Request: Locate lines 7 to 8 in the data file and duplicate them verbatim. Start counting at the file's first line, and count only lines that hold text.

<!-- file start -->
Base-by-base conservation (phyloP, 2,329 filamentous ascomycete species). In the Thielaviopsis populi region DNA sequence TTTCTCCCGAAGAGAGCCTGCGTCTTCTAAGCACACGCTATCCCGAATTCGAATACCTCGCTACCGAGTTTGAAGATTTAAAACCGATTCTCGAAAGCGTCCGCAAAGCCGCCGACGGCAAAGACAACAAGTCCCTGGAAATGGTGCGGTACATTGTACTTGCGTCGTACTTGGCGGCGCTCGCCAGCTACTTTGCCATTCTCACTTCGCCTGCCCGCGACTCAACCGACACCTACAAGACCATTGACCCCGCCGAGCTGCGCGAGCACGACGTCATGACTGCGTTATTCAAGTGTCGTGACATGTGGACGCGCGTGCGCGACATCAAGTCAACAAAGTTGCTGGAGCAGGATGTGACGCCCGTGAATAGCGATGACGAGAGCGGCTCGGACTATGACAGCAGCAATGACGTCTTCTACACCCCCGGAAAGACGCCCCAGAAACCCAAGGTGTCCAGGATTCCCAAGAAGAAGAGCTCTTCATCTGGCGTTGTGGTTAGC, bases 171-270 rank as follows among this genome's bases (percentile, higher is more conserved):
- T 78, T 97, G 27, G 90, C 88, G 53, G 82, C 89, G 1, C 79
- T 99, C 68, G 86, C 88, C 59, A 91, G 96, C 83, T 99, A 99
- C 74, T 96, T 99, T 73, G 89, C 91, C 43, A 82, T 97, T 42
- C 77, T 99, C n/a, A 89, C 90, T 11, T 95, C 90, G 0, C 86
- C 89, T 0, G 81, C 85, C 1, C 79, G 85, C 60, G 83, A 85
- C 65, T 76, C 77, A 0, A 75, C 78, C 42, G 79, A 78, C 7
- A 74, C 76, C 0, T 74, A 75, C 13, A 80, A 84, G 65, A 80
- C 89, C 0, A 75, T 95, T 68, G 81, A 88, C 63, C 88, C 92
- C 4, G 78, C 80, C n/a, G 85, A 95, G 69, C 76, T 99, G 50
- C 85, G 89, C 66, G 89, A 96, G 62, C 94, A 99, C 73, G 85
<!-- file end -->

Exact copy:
- C 65, T 76, C 77, A 0, A 75, C 78, C 42, G 79, A 78, C 7
- A 74, C 76, C 0, T 74, A 75, C 13, A 80, A 84, G 65, A 80